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Millennials Are Not “Hooking Up” as Expected

Millennials Are Not “Hooking Up” as Expected

New research contradicts the perception that young Americans are looking for shallow relationships and casual sex. In fact, the study reveals that more Millennials, born in the 1990s in particular, are forgoing sex during young adulthood.

Although Americans are more accepting of premarital sex, the new sexual revolution has apparently left behind a larger segment of this generation than first thought.

The study dispels the widespread notion that Millennials are the “hookup” generation, which is popularized by dating apps like Tinder and others. These apps supported the general belief that Millennials are just looking for quick relationships and frequent casual sex, said Ryne Sherman, Ph.D., a co-author of the study.

“Our data show that this doesn’t seem to be the case at all and that Millennials are not more promiscuous than their predecessors.”

A key finding from the study conducted by Sherman and co-authors Jean Twenge, Ph.D., San Diego State University, and Brooke E. Wells, Ph.D., Widener University, is that the changes in sexual inactivity in Millennials was not related to the time period or decade, but rather to the generation.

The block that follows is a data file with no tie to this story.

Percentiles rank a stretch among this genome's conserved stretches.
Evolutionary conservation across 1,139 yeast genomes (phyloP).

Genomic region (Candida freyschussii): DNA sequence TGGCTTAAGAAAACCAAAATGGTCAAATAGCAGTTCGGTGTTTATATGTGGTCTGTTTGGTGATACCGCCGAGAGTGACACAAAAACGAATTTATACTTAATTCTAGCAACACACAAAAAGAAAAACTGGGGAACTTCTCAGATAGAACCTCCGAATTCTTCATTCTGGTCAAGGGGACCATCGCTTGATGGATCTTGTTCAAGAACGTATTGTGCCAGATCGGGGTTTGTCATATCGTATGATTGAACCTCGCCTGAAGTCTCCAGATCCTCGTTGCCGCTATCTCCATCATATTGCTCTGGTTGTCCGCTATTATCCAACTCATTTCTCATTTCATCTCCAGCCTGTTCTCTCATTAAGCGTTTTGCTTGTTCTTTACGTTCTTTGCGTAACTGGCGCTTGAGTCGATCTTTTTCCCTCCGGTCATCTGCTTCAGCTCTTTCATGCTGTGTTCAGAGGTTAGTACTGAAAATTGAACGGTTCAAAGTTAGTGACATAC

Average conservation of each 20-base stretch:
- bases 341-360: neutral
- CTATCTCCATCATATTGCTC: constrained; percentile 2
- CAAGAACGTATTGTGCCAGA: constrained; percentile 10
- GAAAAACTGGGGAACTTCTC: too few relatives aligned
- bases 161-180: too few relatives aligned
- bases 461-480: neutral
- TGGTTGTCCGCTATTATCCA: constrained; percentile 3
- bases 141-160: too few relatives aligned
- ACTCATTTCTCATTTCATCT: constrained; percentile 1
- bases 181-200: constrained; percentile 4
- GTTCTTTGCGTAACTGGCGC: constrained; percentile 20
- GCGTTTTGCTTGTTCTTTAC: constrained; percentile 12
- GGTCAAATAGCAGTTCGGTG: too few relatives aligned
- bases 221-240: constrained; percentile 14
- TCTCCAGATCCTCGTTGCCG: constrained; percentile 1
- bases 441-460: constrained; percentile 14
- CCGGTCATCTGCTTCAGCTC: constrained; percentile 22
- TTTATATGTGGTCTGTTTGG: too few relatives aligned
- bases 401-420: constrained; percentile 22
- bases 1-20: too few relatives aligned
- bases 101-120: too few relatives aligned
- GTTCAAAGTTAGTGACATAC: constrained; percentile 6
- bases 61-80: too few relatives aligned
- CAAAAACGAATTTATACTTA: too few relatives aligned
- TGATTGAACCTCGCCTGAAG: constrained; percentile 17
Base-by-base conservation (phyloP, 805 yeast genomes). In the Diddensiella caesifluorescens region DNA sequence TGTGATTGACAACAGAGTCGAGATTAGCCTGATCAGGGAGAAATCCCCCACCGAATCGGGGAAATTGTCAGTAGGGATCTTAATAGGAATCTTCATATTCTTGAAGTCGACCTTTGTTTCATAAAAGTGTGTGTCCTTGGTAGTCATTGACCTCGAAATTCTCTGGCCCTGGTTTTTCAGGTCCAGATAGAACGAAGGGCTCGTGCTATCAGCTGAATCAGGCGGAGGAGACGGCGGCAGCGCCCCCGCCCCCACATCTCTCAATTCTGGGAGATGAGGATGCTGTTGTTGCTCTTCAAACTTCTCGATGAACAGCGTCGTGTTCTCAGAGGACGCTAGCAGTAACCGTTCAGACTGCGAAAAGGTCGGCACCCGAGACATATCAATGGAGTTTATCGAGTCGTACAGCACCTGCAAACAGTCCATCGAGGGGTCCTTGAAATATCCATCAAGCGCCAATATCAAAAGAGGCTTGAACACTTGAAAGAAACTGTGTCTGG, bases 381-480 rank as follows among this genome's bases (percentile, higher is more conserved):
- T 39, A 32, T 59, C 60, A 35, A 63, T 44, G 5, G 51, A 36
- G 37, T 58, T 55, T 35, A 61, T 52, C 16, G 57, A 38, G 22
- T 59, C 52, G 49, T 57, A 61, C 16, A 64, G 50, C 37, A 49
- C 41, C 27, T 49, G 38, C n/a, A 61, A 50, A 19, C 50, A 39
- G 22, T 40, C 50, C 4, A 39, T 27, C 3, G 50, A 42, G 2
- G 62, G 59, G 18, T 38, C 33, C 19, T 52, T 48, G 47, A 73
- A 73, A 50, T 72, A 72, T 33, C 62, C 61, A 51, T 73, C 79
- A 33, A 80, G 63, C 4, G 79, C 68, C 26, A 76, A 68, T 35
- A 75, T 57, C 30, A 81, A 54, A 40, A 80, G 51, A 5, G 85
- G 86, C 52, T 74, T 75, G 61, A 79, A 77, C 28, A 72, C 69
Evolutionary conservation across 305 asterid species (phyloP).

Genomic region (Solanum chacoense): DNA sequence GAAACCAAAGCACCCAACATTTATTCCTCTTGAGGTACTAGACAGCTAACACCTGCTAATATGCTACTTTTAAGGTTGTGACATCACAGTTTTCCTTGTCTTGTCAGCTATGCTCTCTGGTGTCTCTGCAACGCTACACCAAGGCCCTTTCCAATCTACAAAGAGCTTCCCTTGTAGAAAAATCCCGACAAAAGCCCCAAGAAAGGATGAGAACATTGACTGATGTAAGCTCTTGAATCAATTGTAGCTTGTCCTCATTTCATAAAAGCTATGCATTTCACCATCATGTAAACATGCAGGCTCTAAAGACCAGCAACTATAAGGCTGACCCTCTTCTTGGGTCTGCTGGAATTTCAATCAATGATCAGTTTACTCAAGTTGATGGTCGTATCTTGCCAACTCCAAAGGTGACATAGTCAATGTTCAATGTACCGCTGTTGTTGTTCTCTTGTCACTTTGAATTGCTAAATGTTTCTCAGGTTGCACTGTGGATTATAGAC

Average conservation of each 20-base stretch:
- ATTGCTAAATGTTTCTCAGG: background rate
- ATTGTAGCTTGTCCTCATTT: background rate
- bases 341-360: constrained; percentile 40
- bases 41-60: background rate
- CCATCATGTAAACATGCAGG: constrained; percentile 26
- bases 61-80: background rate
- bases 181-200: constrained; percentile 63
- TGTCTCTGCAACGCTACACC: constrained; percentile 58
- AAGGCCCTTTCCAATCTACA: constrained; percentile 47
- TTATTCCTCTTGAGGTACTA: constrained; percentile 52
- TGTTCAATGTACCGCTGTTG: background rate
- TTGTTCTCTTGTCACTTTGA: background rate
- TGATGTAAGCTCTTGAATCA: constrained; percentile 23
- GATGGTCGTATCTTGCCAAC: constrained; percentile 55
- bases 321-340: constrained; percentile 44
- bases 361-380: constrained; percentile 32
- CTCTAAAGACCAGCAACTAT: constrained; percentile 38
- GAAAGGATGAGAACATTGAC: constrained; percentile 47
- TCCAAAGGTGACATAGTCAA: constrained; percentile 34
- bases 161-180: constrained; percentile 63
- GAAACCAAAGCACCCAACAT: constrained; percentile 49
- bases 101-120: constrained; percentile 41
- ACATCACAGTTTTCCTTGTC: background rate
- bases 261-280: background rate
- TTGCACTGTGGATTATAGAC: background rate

“This is really about this generation of young American adults and not the time period in which they are living,” said Sherman. “This has very little to do with changing norms about sexual behavior; the generations are just different and it has everything to do with them.”

To determine if this shift was due to differences in age or generation, the researchers used a two-pronged approach to compare sexual inactivity rates by birth decade among 20 to 24 year olds.

To begin, they conducted a unique age-period-cohort analysis using the entire sample of adults ages 18 to 96 in the General Social Survey (GSS). The GSS is a nationally representative sample of American adults since 1989. Researchers also examined if variables such as gender, race, education, region, and religiosity influenced changes in sexual inactivity from one group to another.

Among Americans aged 20 to 24, Millennials born in the early 1990s were significantly more likely to report no sexual partners after age 18 than GenX’ers born in the late 1960s.

The increase in adult sexual inactivity between the 1960s and the 1990s generations was larger and significant among women (from 2.3 percent to 5.4 percent), but not among men (from 1.7 percent to 1.9 percent). It was non-existent among Black Americans (2.6 percent to 2.6 percent, compared to a significant jump from 1.6 percent to 3.9 percent among Whites).

“Many of the differences between the groups in the recent generations were also significant,” said Sherman. “For example, women were more likely to be sexually inactive compared to men, Whites more than Blacks, those who did not attend college more than those who did, and in the East more than the West.”